Still, Shariah-compliant finance is alsogrowing in the development world.The Islamic Development Bank (ISDB) is thefront-ronner in this market• A week ago the ISDB made its largest approval for funding development projects since its inception in 1975• Other major players include the Asian Development Bank, the World Bank, and some national governments. • Many examples of these include co-financing agreements with the ISDB, who have actively looked for partnerships in Islamic financing. • The ISDB and the WB have co-financed over 60 projects in 26 countries in Africa, Asia, and the Middle East worth $3.2 billion.Page 9 Prepared by Manny Peralta on 7/25/12
Key Players: Islamic Development BankWhere does ISDB focus its investments? Key Sectors* 4% Utilities and 13% Infrastructure Agriculture 24% 59% Human development SME Finance + Other*Based on funding allocation for 2012Page 10 Prepared by Manny Peralta on 7/25/12
Key Players: Islamic Development Bank The details of ISDBs recent $1+ billion deal Allocation by sector (in millions) 800 700 600 500 400 300 200 100 0 Utilities and Agriculture Education SME Finance Infrastructure*The list of countries receiving funding can be found in Appendix A. Page 11 Prepared by Manny Peralta on 7/25/12
Key Players: Islamic Development BankOther recent deals• In June 2012, the ISDB signed a co-financing agreement with the Korea Development Bank for $2 billion, aimed at building public-private partnerships in the ISDB’s 4 key sectors• In July 2012, the ISDB signed a $1 billion agreement with the Egyptian government to finance their energy sector and food imports. • The timing of this deal is key, because Egypt’s outgoing military government had a difficult time securing funding from multilateral institutions, hence why President Morsi is keen to fill the gap in funding.Page 12 Prepared by Manny Peralta on 7/25/12
Key Players: Asian Development BankThe ADB is following ISDBs lead.• The ADB has 13 common member countries with the Islamic Development Bank.• They signed a co-financing agreement in September 2008 calling on both institutions to provide up to $2 billion each over a three-year period. • The co-financing agreement mainly targets infrastructure and public utilities, with some funding for education and health. • The ADB has piloted Islamic financing in an infrastructure project in Pakistan. Though Islamic financing hasn’t been its first choice originally, the decision was based on client needs.Page 13 Prepared by Manny Peralta on 7/25/12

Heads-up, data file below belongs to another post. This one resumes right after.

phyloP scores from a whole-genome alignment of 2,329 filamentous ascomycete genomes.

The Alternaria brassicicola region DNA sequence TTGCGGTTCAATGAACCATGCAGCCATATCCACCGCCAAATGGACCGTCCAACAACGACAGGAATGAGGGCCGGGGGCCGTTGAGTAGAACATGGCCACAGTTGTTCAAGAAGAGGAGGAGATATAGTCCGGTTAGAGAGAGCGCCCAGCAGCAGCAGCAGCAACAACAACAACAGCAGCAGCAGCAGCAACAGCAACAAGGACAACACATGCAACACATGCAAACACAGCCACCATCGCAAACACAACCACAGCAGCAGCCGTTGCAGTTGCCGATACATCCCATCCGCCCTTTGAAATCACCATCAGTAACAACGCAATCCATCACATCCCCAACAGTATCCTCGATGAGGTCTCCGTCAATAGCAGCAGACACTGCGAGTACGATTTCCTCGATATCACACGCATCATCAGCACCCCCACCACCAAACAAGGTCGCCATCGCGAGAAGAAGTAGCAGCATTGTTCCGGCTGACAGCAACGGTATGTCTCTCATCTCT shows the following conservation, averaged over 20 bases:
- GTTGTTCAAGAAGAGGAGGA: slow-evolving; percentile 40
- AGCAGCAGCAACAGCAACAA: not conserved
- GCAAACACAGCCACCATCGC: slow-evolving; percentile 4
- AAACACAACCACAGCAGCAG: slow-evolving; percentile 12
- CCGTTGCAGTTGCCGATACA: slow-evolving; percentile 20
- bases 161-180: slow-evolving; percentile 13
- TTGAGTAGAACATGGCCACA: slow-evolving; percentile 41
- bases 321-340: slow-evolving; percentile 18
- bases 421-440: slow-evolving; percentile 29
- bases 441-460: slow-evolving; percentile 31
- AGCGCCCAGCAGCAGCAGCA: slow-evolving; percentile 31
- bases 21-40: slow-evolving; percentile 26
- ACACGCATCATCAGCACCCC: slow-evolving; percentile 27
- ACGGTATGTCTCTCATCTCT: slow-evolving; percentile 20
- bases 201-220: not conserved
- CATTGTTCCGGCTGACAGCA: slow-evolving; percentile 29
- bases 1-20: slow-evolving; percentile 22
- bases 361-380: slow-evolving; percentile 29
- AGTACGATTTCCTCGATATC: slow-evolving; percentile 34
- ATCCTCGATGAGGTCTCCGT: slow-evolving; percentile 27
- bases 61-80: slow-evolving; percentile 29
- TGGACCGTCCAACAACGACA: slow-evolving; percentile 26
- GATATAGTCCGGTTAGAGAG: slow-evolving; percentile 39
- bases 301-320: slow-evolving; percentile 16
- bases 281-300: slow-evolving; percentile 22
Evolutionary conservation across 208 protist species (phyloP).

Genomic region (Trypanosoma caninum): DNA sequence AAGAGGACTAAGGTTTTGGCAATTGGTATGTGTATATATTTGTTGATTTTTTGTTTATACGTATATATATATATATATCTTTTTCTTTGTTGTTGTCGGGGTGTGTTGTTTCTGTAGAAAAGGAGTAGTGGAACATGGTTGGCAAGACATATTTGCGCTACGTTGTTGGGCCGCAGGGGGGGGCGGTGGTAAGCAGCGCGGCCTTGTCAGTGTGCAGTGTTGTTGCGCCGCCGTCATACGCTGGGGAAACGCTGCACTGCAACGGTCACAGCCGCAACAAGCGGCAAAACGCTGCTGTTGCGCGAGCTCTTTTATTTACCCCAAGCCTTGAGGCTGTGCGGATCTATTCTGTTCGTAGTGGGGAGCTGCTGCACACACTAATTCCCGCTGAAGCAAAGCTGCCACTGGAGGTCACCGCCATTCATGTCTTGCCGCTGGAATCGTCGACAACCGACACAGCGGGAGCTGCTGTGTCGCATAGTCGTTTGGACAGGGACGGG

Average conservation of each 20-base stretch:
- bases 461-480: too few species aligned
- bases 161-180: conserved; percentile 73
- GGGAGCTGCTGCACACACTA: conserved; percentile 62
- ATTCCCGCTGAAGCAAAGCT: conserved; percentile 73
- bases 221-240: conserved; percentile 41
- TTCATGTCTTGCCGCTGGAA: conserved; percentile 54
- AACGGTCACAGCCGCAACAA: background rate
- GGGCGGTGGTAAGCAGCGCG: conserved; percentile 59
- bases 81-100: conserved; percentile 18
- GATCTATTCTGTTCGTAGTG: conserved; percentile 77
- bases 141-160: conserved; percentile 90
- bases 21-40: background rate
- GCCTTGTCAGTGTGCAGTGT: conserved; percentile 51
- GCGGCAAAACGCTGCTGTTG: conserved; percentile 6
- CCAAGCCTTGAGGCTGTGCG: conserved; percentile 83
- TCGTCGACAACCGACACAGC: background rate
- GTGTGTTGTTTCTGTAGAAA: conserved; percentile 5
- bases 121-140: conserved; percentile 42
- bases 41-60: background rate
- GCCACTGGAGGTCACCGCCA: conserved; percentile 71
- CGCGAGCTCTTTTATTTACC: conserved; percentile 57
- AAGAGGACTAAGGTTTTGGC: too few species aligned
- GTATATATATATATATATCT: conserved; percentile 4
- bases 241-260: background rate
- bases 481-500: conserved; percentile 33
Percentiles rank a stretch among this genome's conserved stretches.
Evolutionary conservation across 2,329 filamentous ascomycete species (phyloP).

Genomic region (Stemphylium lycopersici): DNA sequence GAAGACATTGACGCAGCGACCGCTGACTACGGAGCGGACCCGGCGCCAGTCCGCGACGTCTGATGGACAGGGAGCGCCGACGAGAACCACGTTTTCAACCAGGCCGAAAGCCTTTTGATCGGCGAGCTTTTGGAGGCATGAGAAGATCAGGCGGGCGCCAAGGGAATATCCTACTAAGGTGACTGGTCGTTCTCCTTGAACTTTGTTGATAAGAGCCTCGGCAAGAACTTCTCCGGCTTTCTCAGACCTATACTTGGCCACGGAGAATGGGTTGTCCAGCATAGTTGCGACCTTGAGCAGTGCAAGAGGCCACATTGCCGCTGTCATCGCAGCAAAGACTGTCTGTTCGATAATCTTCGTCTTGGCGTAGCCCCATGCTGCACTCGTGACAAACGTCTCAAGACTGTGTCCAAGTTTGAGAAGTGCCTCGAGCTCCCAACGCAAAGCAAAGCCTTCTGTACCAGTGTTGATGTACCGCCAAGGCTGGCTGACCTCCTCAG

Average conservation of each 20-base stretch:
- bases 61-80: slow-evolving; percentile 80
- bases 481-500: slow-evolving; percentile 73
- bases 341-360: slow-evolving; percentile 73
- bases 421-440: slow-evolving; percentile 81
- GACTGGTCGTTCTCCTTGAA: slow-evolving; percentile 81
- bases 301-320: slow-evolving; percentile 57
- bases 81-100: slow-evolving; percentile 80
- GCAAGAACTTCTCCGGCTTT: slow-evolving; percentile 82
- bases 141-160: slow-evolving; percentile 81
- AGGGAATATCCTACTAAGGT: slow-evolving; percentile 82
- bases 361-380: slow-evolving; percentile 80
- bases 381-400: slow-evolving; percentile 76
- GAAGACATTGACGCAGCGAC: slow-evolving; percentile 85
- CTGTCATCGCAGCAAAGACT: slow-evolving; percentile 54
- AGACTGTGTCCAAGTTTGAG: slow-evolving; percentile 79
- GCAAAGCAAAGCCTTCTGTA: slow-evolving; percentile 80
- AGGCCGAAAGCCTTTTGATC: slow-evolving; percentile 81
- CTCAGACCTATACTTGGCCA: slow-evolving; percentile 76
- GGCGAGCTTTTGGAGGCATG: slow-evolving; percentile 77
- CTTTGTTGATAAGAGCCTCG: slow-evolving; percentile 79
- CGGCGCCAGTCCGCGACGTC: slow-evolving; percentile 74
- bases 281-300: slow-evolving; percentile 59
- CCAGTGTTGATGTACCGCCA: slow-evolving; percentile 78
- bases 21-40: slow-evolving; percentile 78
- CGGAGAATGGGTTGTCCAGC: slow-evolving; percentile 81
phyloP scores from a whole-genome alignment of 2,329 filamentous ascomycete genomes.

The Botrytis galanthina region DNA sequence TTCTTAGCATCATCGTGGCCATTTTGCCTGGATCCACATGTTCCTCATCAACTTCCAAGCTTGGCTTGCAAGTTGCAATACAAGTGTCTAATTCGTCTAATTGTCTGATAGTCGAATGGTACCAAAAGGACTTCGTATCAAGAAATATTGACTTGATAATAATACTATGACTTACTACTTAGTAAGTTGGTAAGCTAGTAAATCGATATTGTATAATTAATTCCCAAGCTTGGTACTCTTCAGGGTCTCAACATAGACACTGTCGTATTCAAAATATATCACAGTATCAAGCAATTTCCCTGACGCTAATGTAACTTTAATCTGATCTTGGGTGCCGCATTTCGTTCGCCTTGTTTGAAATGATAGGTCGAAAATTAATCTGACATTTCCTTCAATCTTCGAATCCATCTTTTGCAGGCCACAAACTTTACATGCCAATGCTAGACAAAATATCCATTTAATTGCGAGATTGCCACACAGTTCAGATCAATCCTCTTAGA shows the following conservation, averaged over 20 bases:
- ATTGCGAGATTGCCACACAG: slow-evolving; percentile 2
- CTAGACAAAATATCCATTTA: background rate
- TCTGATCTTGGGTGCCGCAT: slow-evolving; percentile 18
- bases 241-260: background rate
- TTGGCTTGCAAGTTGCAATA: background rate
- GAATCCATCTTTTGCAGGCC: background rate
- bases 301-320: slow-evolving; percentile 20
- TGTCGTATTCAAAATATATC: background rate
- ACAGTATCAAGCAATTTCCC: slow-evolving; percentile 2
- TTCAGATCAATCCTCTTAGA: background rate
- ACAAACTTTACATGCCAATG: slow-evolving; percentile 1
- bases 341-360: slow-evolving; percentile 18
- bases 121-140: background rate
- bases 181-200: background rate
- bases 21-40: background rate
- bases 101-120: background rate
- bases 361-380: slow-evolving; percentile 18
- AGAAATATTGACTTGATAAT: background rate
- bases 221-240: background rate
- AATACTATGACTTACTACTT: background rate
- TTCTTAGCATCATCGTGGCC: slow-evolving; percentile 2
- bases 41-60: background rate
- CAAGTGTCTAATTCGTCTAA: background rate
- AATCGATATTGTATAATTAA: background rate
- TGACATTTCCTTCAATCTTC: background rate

OpportunityDFI should identify Multinational Companies whohave large operations in the Middle East andIslamic parts of Asia with business in key sectorsthat receive ISDB funding.• One leading example is General Electric, and specifically, their GE Energy division. – GE is the first American company to have launched Islamic bonds (2009). – Middle East and Africa accounted for 6.1% of GE’s total revenues in FY2010. – GE Energy signed a $2 billion contract with the government of Kuwait in 2009.Page 14 Prepared by Manny Peralta on 7/25/12
Questions?• Please don’t hesitate to contact me (email@example.com) with any questions.• I addressed a few potential questions in the appendices.• Thank you for your time!Page 15 Prepared by Manny Peralta on 7/25/12
Appendix A:Details of ISDB’s recent $1Bn deal• $683 million for power generation and power transmission projects in five IDB Member Countries: Morocco, Tunisia, Iran, Uzbekistan and Tajikistan;• $274.8 million for food security and rural development activities in African countries: Cameroon, Chad, Uganda, Benin, Burkina Faso, Mali, Niger, Mauritania and Togo;• $146.2 million for educational projects in Indonesia,Yemen and Bangladesh;• $45 million to Indonesia Exim Bank for the financing of export- oriented small and medium size industries;Page 16 Prepared by Manny Peralta on 7/25/12
Appendix B:Is Shariah-compliant finance cost-effective?• This trend toward Shariah-compliant finance is indicative of future growth in an industry that is rapidly developing.• As more capital is channeled to Islamic finance solutions, the cheaper the products will become.Page 17 Prepared by Manny Peralta on 7/25/12
Appendix C: Are there any non-monetarydownsides to using Islamic finance solutions?• Yes. There have been some cases where political and legal resistance to this form of financing are apparent. – E.g., in Kazakhstan, which has a Muslim-majority (70% of population) and is a member country of the ISDB, regulations have been passed to secularize state institutions (e.g. banning prayer in those institutions).Page 18 Prepared by Manny Peralta on 7/25/12